Football is almost home. England are just one match from glory and ending what is now 55 years of hurt. Standing in their way is no small obstacle as they take on a strong Italian side looking to prolong the hurt…

Coming into this tournament there was not much of a furore around Italy; all of the talk was about the French, the Portuguese and so on. Yet the evidence was there that Roberto Mancini had transformed this team into a well-oiled machine who were on a run of almost 30 matches unbeaten. After the humiliating low-point of failing to qualify for the 2018 World Cup, the ex-City manager picked up the pieces and in doing so stripped away the ageing squad which he inherited and an age-old Italian football philosophy. In came an influx of raw but exciting young players who were instructed to shift away from the traditionally defensive Italian style of play in favour of a fast and direct approach. 

Legendary centre-back pairing Chiellini and Bonucci still marshal the defence and will give Harry Kane a torrid time if nothing else as they sacrifice it all for the cause. In midfield they have classy ball-playing midfielders in Jorginho and Verrati who these days tend to try riskier, more creative ideas as they look for their pacey frontmen – Chiesa, Immobile and Insigne.

Team selection-wise, there shouldn’t be too many changes expected from Gareth Southgate who has more or less started the same team for each game with the exception of perhaps one position being rotated. Said position is one of the attacking roles given the ridiculous wealth of talent available including Jadon Sancho and Phil Foden to name but two. Bukayo Saka only came into this squad after an injury to Trent Alexander-Arnold however he took the chance given to him by his manager and incredibly now appears to be the preferred choice. If it is he who is selected then he’ll line up alongside England’s two star players in Raheem Sterling and Harry Kane who have almost carried the team to the final. Both have been in outstanding match-winning form and in fact are both in the running for the golden boot so will once again be the dangermen to the opposition. Sterling has 3 goals to his name whilst his strike partner has 4 – one behind Cristiano Ronaldo – and will be aiming to become the first player since Gerd Müller (1970 & 1972) to win the prize at consecutive major tournaments.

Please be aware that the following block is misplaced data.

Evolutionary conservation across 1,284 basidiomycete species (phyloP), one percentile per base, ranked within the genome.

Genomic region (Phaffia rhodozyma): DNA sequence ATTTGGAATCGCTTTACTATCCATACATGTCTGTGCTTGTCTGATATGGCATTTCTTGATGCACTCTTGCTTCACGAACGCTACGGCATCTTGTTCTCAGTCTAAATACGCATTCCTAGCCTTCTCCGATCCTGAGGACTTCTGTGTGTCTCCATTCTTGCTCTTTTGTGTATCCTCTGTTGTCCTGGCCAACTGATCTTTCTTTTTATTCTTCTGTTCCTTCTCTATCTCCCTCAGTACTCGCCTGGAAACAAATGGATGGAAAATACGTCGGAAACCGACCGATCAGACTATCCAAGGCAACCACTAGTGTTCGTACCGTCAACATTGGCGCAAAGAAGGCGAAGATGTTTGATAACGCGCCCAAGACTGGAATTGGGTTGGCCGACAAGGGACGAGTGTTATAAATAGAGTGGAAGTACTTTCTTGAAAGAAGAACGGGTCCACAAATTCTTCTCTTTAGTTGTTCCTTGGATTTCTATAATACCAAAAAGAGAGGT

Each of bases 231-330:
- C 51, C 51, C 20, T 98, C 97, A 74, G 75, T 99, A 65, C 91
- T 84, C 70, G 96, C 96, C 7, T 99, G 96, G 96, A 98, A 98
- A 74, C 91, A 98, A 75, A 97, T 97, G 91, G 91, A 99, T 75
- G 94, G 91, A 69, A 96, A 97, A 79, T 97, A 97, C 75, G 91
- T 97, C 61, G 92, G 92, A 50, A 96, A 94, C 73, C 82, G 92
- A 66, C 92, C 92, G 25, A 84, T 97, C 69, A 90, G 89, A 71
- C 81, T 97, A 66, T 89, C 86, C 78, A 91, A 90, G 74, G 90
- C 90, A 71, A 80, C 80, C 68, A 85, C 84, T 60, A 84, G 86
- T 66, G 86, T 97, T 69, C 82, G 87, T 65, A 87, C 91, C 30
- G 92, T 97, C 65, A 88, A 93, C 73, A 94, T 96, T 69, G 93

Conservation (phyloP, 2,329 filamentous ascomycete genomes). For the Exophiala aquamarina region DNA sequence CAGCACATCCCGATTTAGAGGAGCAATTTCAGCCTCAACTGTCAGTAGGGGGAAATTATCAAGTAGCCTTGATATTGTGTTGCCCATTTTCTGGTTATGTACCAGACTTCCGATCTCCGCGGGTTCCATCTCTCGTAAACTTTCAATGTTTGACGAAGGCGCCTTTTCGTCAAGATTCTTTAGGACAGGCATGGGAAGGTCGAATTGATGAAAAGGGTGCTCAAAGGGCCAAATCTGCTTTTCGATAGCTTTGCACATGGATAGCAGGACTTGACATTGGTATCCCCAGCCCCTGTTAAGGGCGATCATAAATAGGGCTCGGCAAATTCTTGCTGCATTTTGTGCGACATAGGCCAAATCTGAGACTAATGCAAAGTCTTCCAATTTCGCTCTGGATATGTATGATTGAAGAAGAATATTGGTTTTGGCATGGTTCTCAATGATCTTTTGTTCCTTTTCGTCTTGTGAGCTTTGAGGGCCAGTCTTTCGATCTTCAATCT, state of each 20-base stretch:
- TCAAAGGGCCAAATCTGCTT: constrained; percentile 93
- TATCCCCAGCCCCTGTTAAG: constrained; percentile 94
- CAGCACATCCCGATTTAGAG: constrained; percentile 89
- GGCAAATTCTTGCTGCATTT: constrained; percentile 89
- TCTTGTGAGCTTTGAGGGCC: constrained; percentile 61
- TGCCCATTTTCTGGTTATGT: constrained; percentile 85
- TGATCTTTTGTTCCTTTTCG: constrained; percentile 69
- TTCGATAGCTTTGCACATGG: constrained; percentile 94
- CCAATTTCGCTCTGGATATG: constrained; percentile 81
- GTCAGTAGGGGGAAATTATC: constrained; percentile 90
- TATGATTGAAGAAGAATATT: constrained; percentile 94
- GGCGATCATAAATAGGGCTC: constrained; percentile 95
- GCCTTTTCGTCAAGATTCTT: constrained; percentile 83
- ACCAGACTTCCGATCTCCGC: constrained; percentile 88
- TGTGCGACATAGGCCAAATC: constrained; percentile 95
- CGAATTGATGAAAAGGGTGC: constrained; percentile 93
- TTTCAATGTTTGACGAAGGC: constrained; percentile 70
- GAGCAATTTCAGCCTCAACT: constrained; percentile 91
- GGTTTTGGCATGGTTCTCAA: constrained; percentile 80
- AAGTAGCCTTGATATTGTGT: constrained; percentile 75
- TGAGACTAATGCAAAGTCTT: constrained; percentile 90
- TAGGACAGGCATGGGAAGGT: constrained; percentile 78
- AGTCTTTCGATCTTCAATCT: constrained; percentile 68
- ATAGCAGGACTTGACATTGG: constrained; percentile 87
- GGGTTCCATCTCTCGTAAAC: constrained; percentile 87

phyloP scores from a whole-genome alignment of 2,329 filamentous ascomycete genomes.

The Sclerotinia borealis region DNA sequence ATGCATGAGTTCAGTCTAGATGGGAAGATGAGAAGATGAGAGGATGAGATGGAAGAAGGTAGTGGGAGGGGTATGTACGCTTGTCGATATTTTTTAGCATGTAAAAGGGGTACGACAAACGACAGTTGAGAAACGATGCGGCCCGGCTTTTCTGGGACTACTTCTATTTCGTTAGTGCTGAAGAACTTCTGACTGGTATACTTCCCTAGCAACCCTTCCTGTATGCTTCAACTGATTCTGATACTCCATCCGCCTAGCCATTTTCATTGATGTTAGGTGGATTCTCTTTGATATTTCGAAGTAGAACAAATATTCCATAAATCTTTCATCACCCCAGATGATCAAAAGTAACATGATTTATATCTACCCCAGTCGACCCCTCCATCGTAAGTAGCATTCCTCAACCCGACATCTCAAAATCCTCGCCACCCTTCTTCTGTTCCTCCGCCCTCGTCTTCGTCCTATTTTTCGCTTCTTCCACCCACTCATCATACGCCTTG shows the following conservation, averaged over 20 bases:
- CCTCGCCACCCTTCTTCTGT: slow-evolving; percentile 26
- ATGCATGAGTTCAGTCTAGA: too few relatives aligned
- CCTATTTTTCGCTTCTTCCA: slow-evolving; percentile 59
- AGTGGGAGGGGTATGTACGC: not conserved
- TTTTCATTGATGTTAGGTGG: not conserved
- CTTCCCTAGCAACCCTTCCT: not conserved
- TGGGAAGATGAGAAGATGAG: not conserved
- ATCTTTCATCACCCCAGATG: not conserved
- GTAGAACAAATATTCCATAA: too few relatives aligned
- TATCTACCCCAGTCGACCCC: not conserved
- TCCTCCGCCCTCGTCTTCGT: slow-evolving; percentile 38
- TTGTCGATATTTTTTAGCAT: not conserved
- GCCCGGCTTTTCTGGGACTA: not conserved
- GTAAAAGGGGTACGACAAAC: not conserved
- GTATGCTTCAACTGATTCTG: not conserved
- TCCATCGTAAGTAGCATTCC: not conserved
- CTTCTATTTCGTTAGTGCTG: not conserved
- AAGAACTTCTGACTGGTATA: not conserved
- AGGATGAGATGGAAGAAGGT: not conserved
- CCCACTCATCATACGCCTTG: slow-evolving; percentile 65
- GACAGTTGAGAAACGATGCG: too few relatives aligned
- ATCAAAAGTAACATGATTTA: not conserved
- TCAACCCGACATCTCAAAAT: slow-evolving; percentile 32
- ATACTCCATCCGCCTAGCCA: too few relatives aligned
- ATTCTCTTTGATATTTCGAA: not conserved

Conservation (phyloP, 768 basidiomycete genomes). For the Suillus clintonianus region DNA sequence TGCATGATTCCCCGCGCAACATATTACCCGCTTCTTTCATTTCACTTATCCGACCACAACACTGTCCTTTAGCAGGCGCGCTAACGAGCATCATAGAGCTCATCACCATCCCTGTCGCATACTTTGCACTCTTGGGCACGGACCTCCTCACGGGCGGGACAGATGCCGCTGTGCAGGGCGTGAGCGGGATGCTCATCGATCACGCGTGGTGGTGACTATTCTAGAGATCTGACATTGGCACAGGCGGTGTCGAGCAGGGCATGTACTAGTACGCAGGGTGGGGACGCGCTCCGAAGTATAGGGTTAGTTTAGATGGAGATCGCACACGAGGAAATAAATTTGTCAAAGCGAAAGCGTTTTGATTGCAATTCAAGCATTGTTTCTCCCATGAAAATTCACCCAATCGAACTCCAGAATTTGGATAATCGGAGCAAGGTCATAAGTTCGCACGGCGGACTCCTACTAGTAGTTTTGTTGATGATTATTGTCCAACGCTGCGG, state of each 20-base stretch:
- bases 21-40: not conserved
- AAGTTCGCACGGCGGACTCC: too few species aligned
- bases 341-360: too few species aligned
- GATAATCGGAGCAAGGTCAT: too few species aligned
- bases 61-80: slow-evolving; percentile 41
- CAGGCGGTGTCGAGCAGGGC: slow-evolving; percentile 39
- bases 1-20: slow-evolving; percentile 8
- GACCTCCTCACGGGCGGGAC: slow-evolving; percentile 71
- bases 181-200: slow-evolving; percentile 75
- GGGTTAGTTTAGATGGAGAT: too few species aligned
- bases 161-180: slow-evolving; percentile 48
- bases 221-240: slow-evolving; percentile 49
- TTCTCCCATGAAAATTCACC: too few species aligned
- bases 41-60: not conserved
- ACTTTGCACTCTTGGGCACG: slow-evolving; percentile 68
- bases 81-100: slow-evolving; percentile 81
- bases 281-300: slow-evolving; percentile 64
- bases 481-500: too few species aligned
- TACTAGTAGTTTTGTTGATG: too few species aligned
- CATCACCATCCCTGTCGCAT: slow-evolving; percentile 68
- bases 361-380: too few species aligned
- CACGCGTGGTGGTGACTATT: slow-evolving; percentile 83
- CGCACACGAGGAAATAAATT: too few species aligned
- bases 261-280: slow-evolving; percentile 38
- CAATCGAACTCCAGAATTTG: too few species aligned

In the last-16 tie with Germany, Southgate opted to match his opponents like-for-like in setting up in a 3-5-2 formation which could well be repeated here particularly as like the Germans, Italy threatens with pace up front. Kyle Walker has remarkable speed for a defender and could be seen sweeping up whenever the Danes broke past Maguire & Stones on Wednesday night so it makes sense for him to play more centrally rather than full-back.

Looking at the stats we can see that England are undefeated in 15 out of their previous 17 matches at Wembley, scoring 46 and conceding only 5. Meanwhile, Italy are now on an incredible run of 33 matches unbeaten and are riding on a wave of confidence. Without a doubt, this tie will be tense, hard-fought and most likely will be decided by the odd goal as it would appear that both these teams could hardly be more closely matched.